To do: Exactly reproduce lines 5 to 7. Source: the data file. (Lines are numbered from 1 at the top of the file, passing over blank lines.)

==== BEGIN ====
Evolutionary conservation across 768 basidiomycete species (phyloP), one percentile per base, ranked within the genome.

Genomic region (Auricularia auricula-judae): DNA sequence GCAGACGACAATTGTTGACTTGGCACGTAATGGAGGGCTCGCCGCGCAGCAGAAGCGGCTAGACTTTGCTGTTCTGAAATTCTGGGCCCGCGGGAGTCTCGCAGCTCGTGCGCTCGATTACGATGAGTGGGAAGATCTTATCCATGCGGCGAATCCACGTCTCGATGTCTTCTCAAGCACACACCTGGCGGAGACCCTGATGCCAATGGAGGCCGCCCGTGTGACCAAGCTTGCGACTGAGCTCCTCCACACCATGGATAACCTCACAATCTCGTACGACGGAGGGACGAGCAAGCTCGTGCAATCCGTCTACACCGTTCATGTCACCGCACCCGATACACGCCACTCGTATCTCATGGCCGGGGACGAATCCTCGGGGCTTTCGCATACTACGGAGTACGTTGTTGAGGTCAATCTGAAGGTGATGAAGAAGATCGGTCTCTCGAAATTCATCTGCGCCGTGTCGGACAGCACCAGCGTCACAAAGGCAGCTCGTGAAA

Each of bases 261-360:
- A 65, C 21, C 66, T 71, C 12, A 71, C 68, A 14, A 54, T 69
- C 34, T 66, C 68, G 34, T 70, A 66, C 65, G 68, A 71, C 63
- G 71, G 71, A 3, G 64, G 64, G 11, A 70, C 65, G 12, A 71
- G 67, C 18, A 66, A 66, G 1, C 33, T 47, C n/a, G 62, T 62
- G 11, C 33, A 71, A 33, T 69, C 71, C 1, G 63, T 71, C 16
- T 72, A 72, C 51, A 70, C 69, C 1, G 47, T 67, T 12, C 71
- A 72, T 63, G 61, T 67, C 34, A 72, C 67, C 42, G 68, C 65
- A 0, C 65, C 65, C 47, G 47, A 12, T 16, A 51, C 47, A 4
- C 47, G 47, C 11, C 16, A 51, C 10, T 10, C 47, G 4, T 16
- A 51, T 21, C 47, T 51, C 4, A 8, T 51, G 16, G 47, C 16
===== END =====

- C 34, T 66, C 68, G 34, T 70, A 66, C 65, G 68, A 71, C 63
- G 71, G 71, A 3, G 64, G 64, G 11, A 70, C 65, G 12, A 71
- G 67, C 18, A 66, A 66, G 1, C 33, T 47, C n/a, G 62, T 62